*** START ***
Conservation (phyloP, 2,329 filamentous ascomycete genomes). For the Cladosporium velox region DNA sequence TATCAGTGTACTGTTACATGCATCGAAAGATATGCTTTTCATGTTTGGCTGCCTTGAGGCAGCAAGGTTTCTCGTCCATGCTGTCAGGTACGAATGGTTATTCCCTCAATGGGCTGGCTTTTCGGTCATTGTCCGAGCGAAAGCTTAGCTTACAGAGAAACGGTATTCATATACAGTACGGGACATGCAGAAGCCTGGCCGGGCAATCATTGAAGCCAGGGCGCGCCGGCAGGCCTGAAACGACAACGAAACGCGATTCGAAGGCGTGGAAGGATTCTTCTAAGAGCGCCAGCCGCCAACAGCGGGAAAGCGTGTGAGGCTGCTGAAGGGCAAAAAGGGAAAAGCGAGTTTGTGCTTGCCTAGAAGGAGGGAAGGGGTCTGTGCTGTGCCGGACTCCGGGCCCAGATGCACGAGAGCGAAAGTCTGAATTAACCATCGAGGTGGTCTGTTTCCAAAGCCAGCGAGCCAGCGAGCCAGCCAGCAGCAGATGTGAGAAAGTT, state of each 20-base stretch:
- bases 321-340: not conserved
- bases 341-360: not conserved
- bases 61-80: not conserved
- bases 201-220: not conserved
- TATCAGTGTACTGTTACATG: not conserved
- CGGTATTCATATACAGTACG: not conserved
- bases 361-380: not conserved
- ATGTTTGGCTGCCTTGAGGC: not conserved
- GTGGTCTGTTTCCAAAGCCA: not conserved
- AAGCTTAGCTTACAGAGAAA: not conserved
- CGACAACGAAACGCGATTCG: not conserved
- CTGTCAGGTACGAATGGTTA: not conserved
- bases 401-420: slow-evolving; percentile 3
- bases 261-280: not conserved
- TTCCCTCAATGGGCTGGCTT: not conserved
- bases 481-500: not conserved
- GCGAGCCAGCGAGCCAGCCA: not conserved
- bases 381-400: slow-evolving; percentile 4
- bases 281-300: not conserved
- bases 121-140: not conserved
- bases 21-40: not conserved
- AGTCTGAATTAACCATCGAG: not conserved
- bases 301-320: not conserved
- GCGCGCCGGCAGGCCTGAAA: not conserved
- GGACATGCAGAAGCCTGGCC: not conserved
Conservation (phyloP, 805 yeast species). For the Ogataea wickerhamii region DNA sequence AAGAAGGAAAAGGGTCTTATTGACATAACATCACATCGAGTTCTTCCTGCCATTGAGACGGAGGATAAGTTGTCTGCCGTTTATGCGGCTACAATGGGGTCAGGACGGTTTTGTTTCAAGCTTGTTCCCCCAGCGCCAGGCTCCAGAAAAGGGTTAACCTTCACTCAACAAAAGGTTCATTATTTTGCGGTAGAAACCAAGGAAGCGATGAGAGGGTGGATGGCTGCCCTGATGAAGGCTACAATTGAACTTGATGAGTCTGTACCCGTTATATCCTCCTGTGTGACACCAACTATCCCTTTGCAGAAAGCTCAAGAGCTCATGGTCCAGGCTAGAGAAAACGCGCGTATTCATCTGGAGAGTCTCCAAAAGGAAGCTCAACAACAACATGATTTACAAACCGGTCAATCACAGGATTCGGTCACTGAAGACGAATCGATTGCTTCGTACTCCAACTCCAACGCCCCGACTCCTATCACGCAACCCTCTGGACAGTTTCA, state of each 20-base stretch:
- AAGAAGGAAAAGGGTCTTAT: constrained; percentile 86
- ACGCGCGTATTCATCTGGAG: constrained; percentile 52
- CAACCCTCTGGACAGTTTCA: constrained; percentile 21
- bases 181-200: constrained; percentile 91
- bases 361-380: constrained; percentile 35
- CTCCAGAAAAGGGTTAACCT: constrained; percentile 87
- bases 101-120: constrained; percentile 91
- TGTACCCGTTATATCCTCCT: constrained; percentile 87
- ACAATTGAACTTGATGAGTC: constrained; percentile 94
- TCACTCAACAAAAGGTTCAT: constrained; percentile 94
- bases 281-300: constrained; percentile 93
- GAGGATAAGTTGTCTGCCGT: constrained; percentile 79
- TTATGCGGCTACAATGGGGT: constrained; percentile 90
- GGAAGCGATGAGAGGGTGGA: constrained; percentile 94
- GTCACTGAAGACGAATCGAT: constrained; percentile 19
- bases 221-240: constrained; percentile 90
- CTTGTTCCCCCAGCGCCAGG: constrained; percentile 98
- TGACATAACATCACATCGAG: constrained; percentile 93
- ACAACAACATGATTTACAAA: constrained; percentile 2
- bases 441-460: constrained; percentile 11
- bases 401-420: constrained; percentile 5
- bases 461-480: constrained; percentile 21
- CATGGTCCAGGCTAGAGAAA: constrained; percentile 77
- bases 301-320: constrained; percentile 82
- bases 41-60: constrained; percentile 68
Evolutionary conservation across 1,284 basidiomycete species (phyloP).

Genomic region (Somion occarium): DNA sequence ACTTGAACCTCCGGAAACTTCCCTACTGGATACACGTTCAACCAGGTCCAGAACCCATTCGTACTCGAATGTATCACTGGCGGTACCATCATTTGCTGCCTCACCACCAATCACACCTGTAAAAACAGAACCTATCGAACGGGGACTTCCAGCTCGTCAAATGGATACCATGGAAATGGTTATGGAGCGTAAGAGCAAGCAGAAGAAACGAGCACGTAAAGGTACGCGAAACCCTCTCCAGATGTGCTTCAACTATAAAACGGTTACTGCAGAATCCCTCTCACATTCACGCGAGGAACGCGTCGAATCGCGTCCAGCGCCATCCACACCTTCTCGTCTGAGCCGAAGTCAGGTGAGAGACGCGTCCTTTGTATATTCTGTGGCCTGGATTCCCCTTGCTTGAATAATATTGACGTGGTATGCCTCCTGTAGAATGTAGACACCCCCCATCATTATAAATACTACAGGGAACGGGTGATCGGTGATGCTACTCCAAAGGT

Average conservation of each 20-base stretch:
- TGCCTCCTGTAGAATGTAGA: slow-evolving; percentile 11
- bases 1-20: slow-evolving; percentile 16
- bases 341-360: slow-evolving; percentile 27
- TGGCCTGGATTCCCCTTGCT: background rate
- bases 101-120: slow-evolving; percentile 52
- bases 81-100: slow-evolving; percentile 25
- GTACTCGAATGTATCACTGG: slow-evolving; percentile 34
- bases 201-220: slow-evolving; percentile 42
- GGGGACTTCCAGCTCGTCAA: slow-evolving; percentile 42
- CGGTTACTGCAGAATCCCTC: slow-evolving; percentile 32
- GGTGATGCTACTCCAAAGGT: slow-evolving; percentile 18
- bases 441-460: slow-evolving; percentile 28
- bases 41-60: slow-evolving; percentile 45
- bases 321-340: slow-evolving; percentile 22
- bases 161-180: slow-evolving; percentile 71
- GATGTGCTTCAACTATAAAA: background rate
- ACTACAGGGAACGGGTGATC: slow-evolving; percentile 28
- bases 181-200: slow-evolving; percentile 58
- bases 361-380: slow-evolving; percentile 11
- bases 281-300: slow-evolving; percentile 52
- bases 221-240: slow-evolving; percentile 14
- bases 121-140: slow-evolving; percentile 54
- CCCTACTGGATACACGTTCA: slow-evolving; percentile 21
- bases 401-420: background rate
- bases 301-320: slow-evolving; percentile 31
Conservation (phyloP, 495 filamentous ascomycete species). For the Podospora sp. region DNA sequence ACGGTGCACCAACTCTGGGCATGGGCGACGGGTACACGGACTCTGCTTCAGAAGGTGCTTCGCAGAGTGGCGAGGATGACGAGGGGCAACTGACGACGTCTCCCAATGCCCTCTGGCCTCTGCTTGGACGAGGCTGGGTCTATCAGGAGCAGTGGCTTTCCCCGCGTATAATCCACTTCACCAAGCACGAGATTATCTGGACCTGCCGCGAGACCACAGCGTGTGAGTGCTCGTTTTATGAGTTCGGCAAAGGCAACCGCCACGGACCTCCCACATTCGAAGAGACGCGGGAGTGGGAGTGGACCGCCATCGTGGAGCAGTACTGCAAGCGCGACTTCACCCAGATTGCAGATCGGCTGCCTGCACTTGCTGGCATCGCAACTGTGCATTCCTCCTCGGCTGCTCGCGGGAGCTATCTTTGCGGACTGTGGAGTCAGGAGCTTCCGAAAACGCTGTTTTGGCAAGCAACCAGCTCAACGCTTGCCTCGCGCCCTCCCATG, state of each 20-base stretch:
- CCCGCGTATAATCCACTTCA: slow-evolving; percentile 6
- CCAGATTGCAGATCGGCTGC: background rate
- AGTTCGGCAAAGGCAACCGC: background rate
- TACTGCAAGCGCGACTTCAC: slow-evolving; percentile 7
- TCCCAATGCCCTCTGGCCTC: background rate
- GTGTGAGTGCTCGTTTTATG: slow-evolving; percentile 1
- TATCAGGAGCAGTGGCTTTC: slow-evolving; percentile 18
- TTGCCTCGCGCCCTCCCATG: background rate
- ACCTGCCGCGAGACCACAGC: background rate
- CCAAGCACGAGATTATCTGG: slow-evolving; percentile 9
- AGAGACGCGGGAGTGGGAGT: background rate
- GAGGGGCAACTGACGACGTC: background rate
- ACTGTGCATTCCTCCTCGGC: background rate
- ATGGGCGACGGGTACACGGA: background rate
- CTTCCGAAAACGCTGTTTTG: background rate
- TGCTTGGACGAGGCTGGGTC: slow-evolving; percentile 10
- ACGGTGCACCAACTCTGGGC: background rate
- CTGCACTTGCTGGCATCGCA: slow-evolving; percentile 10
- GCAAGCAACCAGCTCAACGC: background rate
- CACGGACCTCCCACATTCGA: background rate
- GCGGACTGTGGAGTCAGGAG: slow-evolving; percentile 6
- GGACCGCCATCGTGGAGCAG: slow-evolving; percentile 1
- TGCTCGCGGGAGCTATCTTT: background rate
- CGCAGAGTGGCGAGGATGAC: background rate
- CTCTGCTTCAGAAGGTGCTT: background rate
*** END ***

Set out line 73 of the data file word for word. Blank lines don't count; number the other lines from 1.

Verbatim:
- bases 181-200: slow-evolving; percentile 58